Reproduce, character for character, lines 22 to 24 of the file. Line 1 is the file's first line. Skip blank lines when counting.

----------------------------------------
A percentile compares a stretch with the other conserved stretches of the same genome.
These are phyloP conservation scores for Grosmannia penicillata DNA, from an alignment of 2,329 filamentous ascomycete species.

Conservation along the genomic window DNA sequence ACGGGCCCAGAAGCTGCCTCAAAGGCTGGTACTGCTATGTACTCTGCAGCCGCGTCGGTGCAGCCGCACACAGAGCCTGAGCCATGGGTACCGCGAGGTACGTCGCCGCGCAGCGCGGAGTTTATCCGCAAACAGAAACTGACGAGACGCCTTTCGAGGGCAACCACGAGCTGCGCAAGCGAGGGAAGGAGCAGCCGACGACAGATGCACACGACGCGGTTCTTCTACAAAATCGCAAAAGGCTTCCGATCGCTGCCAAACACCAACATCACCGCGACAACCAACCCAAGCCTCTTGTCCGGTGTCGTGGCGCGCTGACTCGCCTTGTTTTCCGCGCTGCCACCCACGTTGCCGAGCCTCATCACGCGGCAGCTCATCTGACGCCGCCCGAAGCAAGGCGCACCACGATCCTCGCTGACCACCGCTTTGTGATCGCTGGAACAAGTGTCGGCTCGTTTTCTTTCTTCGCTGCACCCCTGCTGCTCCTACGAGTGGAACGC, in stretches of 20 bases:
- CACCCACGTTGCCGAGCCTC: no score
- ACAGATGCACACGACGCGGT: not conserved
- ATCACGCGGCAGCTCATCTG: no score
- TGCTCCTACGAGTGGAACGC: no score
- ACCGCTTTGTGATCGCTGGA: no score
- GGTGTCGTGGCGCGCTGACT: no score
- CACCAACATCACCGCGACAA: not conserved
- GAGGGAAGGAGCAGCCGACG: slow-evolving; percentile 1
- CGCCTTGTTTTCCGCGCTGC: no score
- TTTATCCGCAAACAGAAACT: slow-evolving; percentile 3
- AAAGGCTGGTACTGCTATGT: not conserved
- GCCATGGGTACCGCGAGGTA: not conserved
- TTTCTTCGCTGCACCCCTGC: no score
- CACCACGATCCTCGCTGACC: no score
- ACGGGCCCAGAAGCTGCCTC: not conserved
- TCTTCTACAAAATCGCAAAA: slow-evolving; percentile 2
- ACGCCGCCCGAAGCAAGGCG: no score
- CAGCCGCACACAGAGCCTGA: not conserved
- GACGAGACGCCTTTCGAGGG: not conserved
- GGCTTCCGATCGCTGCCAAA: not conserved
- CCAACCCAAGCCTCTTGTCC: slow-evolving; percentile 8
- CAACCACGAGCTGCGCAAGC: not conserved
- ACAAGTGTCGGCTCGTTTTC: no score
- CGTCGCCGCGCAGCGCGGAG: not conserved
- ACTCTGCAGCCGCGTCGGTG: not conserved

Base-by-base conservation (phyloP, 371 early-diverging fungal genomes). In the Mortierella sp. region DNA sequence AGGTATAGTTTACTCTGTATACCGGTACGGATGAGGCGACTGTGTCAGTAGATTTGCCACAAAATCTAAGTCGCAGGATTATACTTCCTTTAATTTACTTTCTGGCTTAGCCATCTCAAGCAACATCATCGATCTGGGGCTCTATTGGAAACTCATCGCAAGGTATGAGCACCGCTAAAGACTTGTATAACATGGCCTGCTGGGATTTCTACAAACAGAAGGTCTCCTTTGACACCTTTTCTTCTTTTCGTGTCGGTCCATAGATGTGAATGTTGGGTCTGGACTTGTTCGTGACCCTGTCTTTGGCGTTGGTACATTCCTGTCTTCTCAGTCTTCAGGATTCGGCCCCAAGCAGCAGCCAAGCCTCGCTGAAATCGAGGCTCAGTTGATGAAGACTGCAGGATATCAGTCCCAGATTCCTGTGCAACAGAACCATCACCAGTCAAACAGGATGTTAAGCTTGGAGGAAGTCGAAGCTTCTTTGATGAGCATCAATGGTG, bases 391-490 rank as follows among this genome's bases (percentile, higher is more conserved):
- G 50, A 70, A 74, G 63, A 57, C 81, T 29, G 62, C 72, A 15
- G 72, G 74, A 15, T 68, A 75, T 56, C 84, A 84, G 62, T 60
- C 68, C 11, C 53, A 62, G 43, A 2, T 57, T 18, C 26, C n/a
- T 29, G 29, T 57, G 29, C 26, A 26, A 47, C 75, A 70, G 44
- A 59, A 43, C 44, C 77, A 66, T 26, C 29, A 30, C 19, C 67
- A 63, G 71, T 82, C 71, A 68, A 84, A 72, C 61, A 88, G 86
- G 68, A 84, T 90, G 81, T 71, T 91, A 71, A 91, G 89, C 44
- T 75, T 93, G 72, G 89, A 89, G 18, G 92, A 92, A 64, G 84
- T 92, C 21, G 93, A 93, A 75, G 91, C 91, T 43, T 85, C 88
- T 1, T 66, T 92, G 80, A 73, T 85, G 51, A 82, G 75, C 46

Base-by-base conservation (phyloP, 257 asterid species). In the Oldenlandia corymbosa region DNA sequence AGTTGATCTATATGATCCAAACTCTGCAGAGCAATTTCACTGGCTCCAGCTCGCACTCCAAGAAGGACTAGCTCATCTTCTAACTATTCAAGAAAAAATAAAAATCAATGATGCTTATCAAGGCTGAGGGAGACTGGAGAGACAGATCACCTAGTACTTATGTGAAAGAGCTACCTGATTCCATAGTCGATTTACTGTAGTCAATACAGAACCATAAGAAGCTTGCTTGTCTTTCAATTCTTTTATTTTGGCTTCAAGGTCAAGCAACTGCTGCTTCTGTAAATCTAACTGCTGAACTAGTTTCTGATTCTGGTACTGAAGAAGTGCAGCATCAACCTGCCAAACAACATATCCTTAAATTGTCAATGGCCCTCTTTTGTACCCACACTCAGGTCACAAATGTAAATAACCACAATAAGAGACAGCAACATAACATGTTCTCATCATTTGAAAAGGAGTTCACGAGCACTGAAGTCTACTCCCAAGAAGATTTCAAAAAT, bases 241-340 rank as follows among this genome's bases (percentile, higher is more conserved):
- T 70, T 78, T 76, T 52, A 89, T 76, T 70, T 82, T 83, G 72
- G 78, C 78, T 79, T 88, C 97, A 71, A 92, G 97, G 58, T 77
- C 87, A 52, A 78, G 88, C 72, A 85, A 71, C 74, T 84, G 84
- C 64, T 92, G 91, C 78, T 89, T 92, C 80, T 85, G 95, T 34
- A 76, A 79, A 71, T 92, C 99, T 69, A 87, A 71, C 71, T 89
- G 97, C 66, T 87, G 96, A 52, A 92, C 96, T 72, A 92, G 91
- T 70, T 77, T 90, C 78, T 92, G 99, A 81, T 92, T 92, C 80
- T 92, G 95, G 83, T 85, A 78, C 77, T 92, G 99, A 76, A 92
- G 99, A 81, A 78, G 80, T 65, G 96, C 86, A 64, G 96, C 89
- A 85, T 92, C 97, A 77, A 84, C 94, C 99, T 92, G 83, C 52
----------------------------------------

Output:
- GACGAGACGCCTTTCGAGGG: not conserved
- GGCTTCCGATCGCTGCCAAA: not conserved
- CCAACCCAAGCCTCTTGTCC: slow-evolving; percentile 8